In every youth ministry I’ve served, I’ve had students who come from families that struggle financially and, therefore, cannot afford expensive events such as summer mission trips. Although we spend a year fundraising for mission trips and subsidize them through my youth ministry’s budget, the reality is that mission trips still cost families between $350 per child for a week-long domestic trip and $2,000 for a two-week international trip.

No doubt, mission trips are expensive for all families, but for families struggling financially, their high costs actually can be prohibitive—a barrier to participation. If we, as youth workers, allow event costs to dictate who can participate, are we really living out the gospel?

The more I’ve wrestled with this question, the more committed I’ve become to ensuring that in my ministry, any student who wants to participate in expensive events such as mission trips are able to do so regardless of his or her family’s socioeconomic status. I hope you’ll join me in this commitment.

To make this commitment possible, offer financial scholarships to students, not financial aid. Phrases such as financial aid or financial need establish a financial hierarchy that divides people into the haves and have nots, thereby stripping people of their dignity. In contrast, scholarships communicate value, inherently restoring and redeeming people’s worth by giving them a way to accept help without feeling shame.

To fund financial scholarships, tithe a portion of your fundraising profits to a financial scholarship fund. Solicit private donations, as well. Publicly share how much it costs to send a student on a mission trip. Be open about your ministry’s commitment to allow all students to participate in events. Invite people to partner with you to make this possible by donating to your ministry’s scholarship fund. Be transparent about the process your ministry uses to award financial scholarships. Creatively thank donors for their partnership.

Once a scholarship fund is established, create a process for students to receive money from it. To apply for a scholarship, have students complete a written application. Asking students to do this is yet another thing that helps restore their dignity. It also keeps those who don’t really need scholarships from asking for them.

On your application, include questions such as, “Why do you want to participate in this trip?” and “What gifts, talents or skills will you contribute to this trip?” The first enables you to get to know students better. The second helps students recognize how they uniquely will contribute to the trip, even if they’re unable to do so financially.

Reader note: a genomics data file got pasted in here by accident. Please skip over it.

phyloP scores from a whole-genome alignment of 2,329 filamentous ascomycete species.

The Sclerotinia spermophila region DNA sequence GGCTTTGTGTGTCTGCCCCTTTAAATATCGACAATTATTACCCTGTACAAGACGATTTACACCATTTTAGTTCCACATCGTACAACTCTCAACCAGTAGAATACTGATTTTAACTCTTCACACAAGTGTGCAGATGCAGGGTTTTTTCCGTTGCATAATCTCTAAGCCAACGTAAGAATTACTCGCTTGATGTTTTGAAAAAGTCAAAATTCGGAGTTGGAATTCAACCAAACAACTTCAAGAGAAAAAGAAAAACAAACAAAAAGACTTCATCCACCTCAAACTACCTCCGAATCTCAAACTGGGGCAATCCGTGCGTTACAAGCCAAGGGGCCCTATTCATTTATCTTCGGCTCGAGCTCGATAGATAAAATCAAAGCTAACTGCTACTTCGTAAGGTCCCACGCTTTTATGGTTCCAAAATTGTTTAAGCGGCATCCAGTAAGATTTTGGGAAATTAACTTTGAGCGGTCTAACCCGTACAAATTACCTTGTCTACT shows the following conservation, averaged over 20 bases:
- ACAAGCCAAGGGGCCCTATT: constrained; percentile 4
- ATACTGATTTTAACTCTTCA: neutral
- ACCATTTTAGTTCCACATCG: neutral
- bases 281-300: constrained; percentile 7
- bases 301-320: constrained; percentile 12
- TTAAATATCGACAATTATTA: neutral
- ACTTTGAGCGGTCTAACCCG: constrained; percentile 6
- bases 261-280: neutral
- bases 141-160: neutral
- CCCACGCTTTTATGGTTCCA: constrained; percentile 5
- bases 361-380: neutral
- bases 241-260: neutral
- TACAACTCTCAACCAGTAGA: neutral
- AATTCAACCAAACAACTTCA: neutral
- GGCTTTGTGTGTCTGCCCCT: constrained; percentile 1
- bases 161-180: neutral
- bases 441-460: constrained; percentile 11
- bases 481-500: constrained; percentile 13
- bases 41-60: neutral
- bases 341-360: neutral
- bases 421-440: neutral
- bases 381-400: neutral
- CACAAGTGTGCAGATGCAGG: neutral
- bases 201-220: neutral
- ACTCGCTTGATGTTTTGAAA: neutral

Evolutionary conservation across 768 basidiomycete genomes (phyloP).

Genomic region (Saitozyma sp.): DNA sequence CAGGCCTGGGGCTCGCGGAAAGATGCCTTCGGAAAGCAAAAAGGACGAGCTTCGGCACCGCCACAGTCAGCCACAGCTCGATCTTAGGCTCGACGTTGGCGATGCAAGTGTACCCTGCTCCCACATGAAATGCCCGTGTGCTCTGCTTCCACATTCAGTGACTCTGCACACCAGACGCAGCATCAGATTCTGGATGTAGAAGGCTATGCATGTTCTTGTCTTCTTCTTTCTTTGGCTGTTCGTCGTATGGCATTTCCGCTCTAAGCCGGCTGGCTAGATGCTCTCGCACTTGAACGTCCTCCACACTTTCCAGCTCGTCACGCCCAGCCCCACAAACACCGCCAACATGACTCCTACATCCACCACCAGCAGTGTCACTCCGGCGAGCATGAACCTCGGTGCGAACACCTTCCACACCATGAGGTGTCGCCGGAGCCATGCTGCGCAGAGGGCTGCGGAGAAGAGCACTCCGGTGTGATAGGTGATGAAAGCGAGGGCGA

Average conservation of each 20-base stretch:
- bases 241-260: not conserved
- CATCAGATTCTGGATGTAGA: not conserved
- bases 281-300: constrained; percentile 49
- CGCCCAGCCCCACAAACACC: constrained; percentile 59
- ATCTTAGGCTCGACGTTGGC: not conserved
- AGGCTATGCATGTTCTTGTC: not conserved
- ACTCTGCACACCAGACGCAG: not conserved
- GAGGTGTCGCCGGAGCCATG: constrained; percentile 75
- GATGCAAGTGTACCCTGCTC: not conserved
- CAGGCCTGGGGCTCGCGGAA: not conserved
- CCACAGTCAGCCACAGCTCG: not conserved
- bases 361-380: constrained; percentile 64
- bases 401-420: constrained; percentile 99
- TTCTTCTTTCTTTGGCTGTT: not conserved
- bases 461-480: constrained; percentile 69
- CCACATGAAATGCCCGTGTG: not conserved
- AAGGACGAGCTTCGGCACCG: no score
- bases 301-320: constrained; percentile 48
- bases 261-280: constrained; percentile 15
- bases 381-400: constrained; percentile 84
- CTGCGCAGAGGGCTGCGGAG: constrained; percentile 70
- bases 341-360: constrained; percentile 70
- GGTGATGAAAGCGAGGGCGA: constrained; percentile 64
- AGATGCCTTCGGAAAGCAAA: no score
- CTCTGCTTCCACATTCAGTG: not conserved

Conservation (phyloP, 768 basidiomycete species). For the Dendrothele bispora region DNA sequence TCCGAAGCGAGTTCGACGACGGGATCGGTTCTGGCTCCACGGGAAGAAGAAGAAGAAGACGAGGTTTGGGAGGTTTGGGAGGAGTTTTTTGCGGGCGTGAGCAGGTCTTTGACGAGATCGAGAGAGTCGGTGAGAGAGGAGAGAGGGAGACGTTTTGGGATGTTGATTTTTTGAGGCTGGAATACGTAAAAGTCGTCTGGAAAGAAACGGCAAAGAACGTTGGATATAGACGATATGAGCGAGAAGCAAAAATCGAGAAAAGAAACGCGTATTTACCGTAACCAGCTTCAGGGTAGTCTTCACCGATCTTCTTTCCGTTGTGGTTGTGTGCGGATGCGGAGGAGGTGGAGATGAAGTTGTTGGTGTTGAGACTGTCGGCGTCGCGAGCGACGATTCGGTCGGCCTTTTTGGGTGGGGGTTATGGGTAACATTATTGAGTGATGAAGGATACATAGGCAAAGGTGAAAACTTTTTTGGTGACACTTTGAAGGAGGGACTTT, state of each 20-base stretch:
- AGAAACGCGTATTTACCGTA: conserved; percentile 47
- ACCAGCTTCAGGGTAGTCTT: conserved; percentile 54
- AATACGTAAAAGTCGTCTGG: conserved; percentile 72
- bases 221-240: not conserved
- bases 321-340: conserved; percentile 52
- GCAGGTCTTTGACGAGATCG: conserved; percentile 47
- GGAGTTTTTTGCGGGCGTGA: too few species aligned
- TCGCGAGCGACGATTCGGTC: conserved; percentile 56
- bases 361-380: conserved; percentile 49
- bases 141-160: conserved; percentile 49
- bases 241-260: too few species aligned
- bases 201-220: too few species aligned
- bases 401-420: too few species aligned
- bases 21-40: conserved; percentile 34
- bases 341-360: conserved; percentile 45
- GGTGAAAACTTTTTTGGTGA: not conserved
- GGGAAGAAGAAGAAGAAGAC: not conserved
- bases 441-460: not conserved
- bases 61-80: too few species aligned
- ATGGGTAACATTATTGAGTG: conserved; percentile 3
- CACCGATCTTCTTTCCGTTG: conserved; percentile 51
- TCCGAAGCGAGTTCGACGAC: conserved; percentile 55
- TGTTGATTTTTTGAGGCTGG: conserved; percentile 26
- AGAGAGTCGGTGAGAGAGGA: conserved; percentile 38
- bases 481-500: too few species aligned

On your application, ask students how large a scholarship they need. State the estimated cost of the trip and ask how much families can contribute. (Note: I recommend setting an expectation that families pay something for the trip. Even a small financial investment on the part of families helps prevent students from backing out of the trip at the last minute.) Then ask how much scholarship money is being requested. Finally, ask how students arrived at those numbers. Though personal, questions such as these foster honest conversation between students and their parents about money. At the same time, it subtly communicates the idea that ministry is a partnership between students, parents and the ministry itself. Also include a spot on the application for the student’s and parents’ signatures to ensure parents know their child is applying for a financial scholarship.

Set and enforce a due date for scholarship applications to be returned. Until scholarship applications are due, publicly remind students of your ministry’s commitment to make it possible for everyone who wants to participate in an event to do so, regardless of whether they can afford it. Specifically encourage students from families who are struggling financially to apply for scholarships.

After applications are due, establish a group of people to read them and award scholarships. Having a group award the scholarships keeps the process honest and unbiased. Once awarded, privately communicate to students and their parents the amount of their scholarship. Communicating dollar amounts in private is yet another thing that helps preserve a student’s dignity in this process. If the amount of scholarship awarded is less than what was requested, work with families to fund the remaining amount so all students really are able to participate in any event your ministry offers. When this occurs, we powerfully model the gospel for students, teaching them what it means to be one in Christ Jesus.

Leave a Reply

About The Author

Jen Bradbury serves as the director of youth ministry at Faith Lutheran Church in Glen Ellyn, Illinois. A veteran youth worker, Jen holds an MA in Youth Ministry Leadership from Huntington University. She’s the author of The Jesus Gap. Her writing has also appeared in YouthWorker Journal and The Christian Century, and she blogs regularly at When not doing ministry, she and her husband, Doug, can be found hiking, backpacking, and traveling with their daughter, Hope.

Recommended Articles